In the first few pages of Being and Time Heidegger writes:

such an inquiry [into foundations]... still needs a guideline... it remains naive and opaque if... it leaves the meaning of being in general undiscussed (p12 SUNY Press).

I could agree scientists have to be concerned with foundations ("in biology... mechanism and vitalism"). And even that these are given by "preliminary research... interpreting these beings in terms of the basic constitution of their being... [As with e.g. Kant] working out what belongs to any nature whatsoever".

But, is it true that to decide upon a foundation we need an explicit study into what we mean by 'being'? Isn't that the entire issue at hand that he is trying to argue for: that "the meaning of Being" is an essential question (so he's begging the question).

I don't see how citing the crises of the sciences helps him! Has Being and Time helped mathematicians or scientists define their field? Are biologists at a loss because they haven't agreed on "the meaning of being"?

It seems unlikely to me, though I could see it may be of relevance in the philosophy of science, and philosophy of mind especially.

Has this question been addressed in the huge literature on Heidegger (or foundations), at all?

  • just feels like he's saying "even scientists don't know" and we're meant to be impressed that it's not just philosophers. i mean... – another_name Apr 27 at 3:35
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    That's what Heidegger held, "is it true" has no answer SE can give. Heidegger is well-known for his anti-scientific stance and "degeneration of logic into logistics" in mathematics, but even he revised his position in late years away from Husserlian foundationalism, which is still prominent in Sein und Zeit. – Conifold Apr 27 at 5:05
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    i don't see why it is in principle unanswerable by SE rather than as yet unanswerable? @Conifold – another_name Apr 27 at 5:24
  • Then why ask it this way, haven't we been over this multiple times? What would hypothetical answerer say? No, it's false because I believe in science? Or, yes, Heidegger is right and science lost its way? You've been doing better for a while, but now it's back to forum discussions. You may have a lot of good thoughts from reading Heidegger, but not all of them can be profitably shared here. – Conifold Apr 27 at 5:29
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    Actually, it was, but yes/no depends on the author, and that is not how you asked, is it. See Husserl and the History of Classical Foundationalism by Philipse, p.12. – Conifold Apr 27 at 7:42

This answer does not consider the question in terms of Heidegger, but more generally in terms of a philosophy of science or naturalism. Hence it is only partial.

If one thinks of science as a process of finding predictable patterns in objective data then this process has abstracted away subjectivity to look at a smaller, more manageable part of reality. As long as science stays there and recognizes the abstraction it has made, then it does not need to analyse Being, but if it claims that this abstraction is all of reality and what it abstracted away might be reducible to what it studies, then it has made a naive metaphysical commitment which needs to be challenged.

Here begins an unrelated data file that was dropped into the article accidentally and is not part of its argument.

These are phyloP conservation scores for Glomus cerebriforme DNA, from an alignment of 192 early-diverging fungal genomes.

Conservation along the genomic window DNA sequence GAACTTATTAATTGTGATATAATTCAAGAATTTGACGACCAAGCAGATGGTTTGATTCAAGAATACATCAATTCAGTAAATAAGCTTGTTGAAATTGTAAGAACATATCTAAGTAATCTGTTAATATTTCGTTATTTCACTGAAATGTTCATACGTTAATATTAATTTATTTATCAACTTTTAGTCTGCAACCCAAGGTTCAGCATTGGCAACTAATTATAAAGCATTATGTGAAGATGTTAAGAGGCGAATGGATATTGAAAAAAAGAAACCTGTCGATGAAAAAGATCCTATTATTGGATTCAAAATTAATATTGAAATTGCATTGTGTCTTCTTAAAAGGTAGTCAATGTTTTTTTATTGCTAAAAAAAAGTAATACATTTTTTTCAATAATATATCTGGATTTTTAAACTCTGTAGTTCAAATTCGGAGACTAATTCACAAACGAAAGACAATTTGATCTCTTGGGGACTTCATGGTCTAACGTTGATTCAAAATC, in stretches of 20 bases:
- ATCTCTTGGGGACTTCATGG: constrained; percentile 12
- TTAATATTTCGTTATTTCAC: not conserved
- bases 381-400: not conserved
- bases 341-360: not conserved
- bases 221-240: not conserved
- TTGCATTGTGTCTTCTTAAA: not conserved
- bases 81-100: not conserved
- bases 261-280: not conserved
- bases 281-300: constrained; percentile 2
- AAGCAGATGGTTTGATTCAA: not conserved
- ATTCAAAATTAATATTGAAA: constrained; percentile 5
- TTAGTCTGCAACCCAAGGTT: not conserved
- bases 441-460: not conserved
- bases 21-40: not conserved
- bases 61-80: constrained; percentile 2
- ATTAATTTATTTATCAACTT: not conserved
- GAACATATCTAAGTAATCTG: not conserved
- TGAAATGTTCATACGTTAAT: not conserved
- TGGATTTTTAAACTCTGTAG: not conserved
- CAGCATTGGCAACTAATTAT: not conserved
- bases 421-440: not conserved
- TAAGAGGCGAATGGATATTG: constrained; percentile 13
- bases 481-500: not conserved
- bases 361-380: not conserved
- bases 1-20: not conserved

Some ways of challenging this would be the following:

  1. Alvin Plantinga's Evolutonary Argument Against Naturalism challenges a scientistic metaphysics that claims that naturalism is all there is. This position was earlier presented by C. S. Lewis in Miracles and Richard Taylor in Metaphysics. The belief in naturalism as all there is and evolution as the way we got where we are raises the question why our reasoning abilities are so accurate. Since they are accurate it is unlikely that naturalism is all there is.

  2. Gabriel Marcel in The Mystery of Being distinguishes between problems and mysteries. Problems are in the objective world of science where solutions can be found for them. Mysteries involve our subjectivity. By abstracting away our subjectivity we are able to look at reality as problems to be solved. This does not eliminate the need for a perspective that does not perform this abstraction but stays with the mystery of being.

  3. Michael Polanyi makes a distinction between tacit knowledge and explicit knowledge. Science would by contained within the explicit knowledge. Explicit knowledge would contain Popper's World Three since that world contains problems, theories and arguments. Polanyi's reminder is that this explicit knowing is rooted in tacit knowing, not the other way around. See "The Logic of Tacit Inference", Philosophy, 1966.

Objective science doesn't need to analyze being as long as it recognizes that its objectivity is not all there is. Anyone from any metaphysical persuasion can participate in these external knowledge problems of science because it is objective.

However, if those with a metaphysics claiming science is all there dominate science research, then science needs to step back enough to realize that science, naturalism, external knowledge is not all there is. Science has abstracted away perhaps the most interesting part of reality to achieve its technological usefulness.

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